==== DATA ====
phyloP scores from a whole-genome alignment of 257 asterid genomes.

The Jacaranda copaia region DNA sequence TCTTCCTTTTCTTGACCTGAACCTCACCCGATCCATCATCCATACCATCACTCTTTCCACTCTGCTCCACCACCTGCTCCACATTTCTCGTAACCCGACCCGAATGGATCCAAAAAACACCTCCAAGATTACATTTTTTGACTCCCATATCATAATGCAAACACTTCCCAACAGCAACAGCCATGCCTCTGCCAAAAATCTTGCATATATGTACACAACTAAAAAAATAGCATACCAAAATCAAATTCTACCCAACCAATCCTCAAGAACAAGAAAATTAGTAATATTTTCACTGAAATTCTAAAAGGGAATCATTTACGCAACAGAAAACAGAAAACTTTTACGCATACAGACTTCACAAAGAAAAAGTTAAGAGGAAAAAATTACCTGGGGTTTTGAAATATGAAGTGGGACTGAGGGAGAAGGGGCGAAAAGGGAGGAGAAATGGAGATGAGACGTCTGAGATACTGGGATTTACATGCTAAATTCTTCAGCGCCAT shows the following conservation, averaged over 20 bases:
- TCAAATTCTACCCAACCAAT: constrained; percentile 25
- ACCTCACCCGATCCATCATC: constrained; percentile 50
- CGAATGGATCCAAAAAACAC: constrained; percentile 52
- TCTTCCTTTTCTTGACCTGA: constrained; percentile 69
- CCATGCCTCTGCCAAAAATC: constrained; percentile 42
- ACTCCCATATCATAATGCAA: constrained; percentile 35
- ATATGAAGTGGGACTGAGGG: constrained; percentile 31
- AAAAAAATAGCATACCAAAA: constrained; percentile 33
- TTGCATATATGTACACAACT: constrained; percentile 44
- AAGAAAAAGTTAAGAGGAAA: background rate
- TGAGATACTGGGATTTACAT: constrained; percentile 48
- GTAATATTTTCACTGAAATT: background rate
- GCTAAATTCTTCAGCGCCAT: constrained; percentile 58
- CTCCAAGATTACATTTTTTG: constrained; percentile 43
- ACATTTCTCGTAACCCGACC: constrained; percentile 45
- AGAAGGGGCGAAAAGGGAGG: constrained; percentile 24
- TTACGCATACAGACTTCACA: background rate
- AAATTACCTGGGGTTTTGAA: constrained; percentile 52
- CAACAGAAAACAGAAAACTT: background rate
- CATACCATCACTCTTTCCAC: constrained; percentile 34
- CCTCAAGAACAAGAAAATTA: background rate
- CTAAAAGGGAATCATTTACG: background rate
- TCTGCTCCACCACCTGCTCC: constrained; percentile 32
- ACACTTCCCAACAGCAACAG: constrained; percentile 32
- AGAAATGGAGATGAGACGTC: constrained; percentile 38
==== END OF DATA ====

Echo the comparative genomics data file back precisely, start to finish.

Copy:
phyloP scores from a whole-genome alignment of 257 asterid genomes.

The Jacaranda copaia region DNA sequence TCTTCCTTTTCTTGACCTGAACCTCACCCGATCCATCATCCATACCATCACTCTTTCCACTCTGCTCCACCACCTGCTCCACATTTCTCGTAACCCGACCCGAATGGATCCAAAAAACACCTCCAAGATTACATTTTTTGACTCCCATATCATAATGCAAACACTTCCCAACAGCAACAGCCATGCCTCTGCCAAAAATCTTGCATATATGTACACAACTAAAAAAATAGCATACCAAAATCAAATTCTACCCAACCAATCCTCAAGAACAAGAAAATTAGTAATATTTTCACTGAAATTCTAAAAGGGAATCATTTACGCAACAGAAAACAGAAAACTTTTACGCATACAGACTTCACAAAGAAAAAGTTAAGAGGAAAAAATTACCTGGGGTTTTGAAATATGAAGTGGGACTGAGGGAGAAGGGGCGAAAAGGGAGGAGAAATGGAGATGAGACGTCTGAGATACTGGGATTTACATGCTAAATTCTTCAGCGCCAT shows the following conservation, averaged over 20 bases:
- TCAAATTCTACCCAACCAAT: constrained; percentile 25
- ACCTCACCCGATCCATCATC: constrained; percentile 50
- CGAATGGATCCAAAAAACAC: constrained; percentile 52
- TCTTCCTTTTCTTGACCTGA: constrained; percentile 69
- CCATGCCTCTGCCAAAAATC: constrained; percentile 42
- ACTCCCATATCATAATGCAA: constrained; percentile 35
- ATATGAAGTGGGACTGAGGG: constrained; percentile 31
- AAAAAAATAGCATACCAAAA: constrained; percentile 33
- TTGCATATATGTACACAACT: constrained; percentile 44
- AAGAAAAAGTTAAGAGGAAA: background rate
- TGAGATACTGGGATTTACAT: constrained; percentile 48
- GTAATATTTTCACTGAAATT: background rate
- GCTAAATTCTTCAGCGCCAT: constrained; percentile 58
- CTCCAAGATTACATTTTTTG: constrained; percentile 43
- ACATTTCTCGTAACCCGACC: constrained; percentile 45
- AGAAGGGGCGAAAAGGGAGG: constrained; percentile 24
- TTACGCATACAGACTTCACA: background rate
- AAATTACCTGGGGTTTTGAA: constrained; percentile 52
- CAACAGAAAACAGAAAACTT: background rate
- CATACCATCACTCTTTCCAC: constrained; percentile 34
- CCTCAAGAACAAGAAAATTA: background rate
- CTAAAAGGGAATCATTTACG: background rate
- TCTGCTCCACCACCTGCTCC: constrained; percentile 32
- ACACTTCCCAACAGCAACAG: constrained; percentile 32
- AGAAATGGAGATGAGACGTC: constrained; percentile 38